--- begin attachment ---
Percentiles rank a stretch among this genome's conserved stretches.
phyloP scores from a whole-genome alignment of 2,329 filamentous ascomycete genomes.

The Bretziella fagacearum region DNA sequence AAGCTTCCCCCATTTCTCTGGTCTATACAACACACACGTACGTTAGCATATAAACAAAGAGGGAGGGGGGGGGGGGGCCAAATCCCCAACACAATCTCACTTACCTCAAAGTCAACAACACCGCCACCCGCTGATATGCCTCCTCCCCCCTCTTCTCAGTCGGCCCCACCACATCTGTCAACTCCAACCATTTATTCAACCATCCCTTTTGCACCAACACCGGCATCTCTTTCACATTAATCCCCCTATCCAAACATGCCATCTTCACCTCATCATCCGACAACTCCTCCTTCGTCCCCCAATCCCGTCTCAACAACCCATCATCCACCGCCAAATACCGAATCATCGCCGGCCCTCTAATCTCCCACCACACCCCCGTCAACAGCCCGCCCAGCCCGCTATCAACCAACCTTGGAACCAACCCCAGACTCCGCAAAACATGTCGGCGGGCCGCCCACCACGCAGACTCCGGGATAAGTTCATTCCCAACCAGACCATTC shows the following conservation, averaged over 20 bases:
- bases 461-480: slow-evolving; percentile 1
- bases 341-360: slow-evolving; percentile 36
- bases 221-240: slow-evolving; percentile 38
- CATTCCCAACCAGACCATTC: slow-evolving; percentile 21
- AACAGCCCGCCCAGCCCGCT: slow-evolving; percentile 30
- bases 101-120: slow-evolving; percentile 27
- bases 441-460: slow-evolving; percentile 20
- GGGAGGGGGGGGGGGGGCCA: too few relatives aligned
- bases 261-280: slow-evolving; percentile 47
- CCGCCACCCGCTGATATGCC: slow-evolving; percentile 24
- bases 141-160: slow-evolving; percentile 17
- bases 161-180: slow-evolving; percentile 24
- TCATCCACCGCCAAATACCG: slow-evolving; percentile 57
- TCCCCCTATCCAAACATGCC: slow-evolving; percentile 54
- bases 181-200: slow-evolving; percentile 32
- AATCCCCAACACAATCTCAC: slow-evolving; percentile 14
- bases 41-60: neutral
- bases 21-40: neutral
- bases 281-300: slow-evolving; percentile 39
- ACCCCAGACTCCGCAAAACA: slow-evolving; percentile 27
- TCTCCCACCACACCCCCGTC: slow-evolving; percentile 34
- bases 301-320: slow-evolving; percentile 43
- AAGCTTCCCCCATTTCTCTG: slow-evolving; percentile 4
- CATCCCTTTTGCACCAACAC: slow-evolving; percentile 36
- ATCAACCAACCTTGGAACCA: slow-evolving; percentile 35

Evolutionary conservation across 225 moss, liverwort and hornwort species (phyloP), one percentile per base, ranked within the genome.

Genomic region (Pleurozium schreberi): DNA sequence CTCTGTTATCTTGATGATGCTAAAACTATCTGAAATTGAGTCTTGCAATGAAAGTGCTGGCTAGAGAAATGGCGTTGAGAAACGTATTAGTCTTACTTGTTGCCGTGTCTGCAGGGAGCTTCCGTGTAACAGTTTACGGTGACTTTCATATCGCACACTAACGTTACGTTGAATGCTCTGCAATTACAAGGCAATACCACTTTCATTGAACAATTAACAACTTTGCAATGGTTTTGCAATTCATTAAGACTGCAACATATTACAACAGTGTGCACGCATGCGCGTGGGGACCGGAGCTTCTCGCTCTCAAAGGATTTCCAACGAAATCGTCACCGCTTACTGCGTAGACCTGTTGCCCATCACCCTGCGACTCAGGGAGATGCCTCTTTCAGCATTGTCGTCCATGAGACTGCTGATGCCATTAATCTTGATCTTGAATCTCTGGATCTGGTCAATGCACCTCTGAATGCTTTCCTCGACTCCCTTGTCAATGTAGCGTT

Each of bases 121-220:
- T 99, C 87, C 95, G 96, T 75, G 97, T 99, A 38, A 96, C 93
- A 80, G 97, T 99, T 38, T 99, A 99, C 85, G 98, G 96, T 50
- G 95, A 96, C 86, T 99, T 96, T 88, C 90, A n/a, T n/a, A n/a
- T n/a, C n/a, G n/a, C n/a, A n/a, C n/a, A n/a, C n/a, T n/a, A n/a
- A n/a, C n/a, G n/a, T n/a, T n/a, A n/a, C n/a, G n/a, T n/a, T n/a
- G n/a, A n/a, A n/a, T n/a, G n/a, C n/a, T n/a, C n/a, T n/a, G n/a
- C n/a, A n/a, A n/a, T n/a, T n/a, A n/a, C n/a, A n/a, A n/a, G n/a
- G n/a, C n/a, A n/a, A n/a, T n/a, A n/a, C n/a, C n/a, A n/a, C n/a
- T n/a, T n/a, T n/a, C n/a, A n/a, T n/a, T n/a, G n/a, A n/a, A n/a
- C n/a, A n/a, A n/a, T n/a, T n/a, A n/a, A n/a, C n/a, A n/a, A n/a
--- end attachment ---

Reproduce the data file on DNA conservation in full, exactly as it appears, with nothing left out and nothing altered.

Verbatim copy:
Percentiles rank a stretch among this genome's conserved stretches.
phyloP scores from a whole-genome alignment of 2,329 filamentous ascomycete genomes.

The Bretziella fagacearum region DNA sequence AAGCTTCCCCCATTTCTCTGGTCTATACAACACACACGTACGTTAGCATATAAACAAAGAGGGAGGGGGGGGGGGGGCCAAATCCCCAACACAATCTCACTTACCTCAAAGTCAACAACACCGCCACCCGCTGATATGCCTCCTCCCCCCTCTTCTCAGTCGGCCCCACCACATCTGTCAACTCCAACCATTTATTCAACCATCCCTTTTGCACCAACACCGGCATCTCTTTCACATTAATCCCCCTATCCAAACATGCCATCTTCACCTCATCATCCGACAACTCCTCCTTCGTCCCCCAATCCCGTCTCAACAACCCATCATCCACCGCCAAATACCGAATCATCGCCGGCCCTCTAATCTCCCACCACACCCCCGTCAACAGCCCGCCCAGCCCGCTATCAACCAACCTTGGAACCAACCCCAGACTCCGCAAAACATGTCGGCGGGCCGCCCACCACGCAGACTCCGGGATAAGTTCATTCCCAACCAGACCATTC shows the following conservation, averaged over 20 bases:
- bases 461-480: slow-evolving; percentile 1
- bases 341-360: slow-evolving; percentile 36
- bases 221-240: slow-evolving; percentile 38
- CATTCCCAACCAGACCATTC: slow-evolving; percentile 21
- AACAGCCCGCCCAGCCCGCT: slow-evolving; percentile 30
- bases 101-120: slow-evolving; percentile 27
- bases 441-460: slow-evolving; percentile 20
- GGGAGGGGGGGGGGGGGCCA: too few relatives aligned
- bases 261-280: slow-evolving; percentile 47
- CCGCCACCCGCTGATATGCC: slow-evolving; percentile 24
- bases 141-160: slow-evolving; percentile 17
- bases 161-180: slow-evolving; percentile 24
- TCATCCACCGCCAAATACCG: slow-evolving; percentile 57
- TCCCCCTATCCAAACATGCC: slow-evolving; percentile 54
- bases 181-200: slow-evolving; percentile 32
- AATCCCCAACACAATCTCAC: slow-evolving; percentile 14
- bases 41-60: neutral
- bases 21-40: neutral
- bases 281-300: slow-evolving; percentile 39
- ACCCCAGACTCCGCAAAACA: slow-evolving; percentile 27
- TCTCCCACCACACCCCCGTC: slow-evolving; percentile 34
- bases 301-320: slow-evolving; percentile 43
- AAGCTTCCCCCATTTCTCTG: slow-evolving; percentile 4
- CATCCCTTTTGCACCAACAC: slow-evolving; percentile 36
- ATCAACCAACCTTGGAACCA: slow-evolving; percentile 35

Evolutionary conservation across 225 moss, liverwort and hornwort species (phyloP), one percentile per base, ranked within the genome.

Genomic region (Pleurozium schreberi): DNA sequence CTCTGTTATCTTGATGATGCTAAAACTATCTGAAATTGAGTCTTGCAATGAAAGTGCTGGCTAGAGAAATGGCGTTGAGAAACGTATTAGTCTTACTTGTTGCCGTGTCTGCAGGGAGCTTCCGTGTAACAGTTTACGGTGACTTTCATATCGCACACTAACGTTACGTTGAATGCTCTGCAATTACAAGGCAATACCACTTTCATTGAACAATTAACAACTTTGCAATGGTTTTGCAATTCATTAAGACTGCAACATATTACAACAGTGTGCACGCATGCGCGTGGGGACCGGAGCTTCTCGCTCTCAAAGGATTTCCAACGAAATCGTCACCGCTTACTGCGTAGACCTGTTGCCCATCACCCTGCGACTCAGGGAGATGCCTCTTTCAGCATTGTCGTCCATGAGACTGCTGATGCCATTAATCTTGATCTTGAATCTCTGGATCTGGTCAATGCACCTCTGAATGCTTTCCTCGACTCCCTTGTCAATGTAGCGTT

Each of bases 121-220:
- T 99, C 87, C 95, G 96, T 75, G 97, T 99, A 38, A 96, C 93
- A 80, G 97, T 99, T 38, T 99, A 99, C 85, G 98, G 96, T 50
- G 95, A 96, C 86, T 99, T 96, T 88, C 90, A n/a, T n/a, A n/a
- T n/a, C n/a, G n/a, C n/a, A n/a, C n/a, A n/a, C n/a, T n/a, A n/a
- A n/a, C n/a, G n/a, T n/a, T n/a, A n/a, C n/a, G n/a, T n/a, T n/a
- G n/a, A n/a, A n/a, T n/a, G n/a, C n/a, T n/a, C n/a, T n/a, G n/a
- C n/a, A n/a, A n/a, T n/a, T n/a, A n/a, C n/a, A n/a, A n/a, G n/a
- G n/a, C n/a, A n/a, A n/a, T n/a, A n/a, C n/a, C n/a, A n/a, C n/a
- T n/a, T n/a, T n/a, C n/a, A n/a, T n/a, T n/a, G n/a, A n/a, A n/a
- C n/a, A n/a, A n/a, T n/a, T n/a, A n/a, A n/a, C n/a, A n/a, A n/a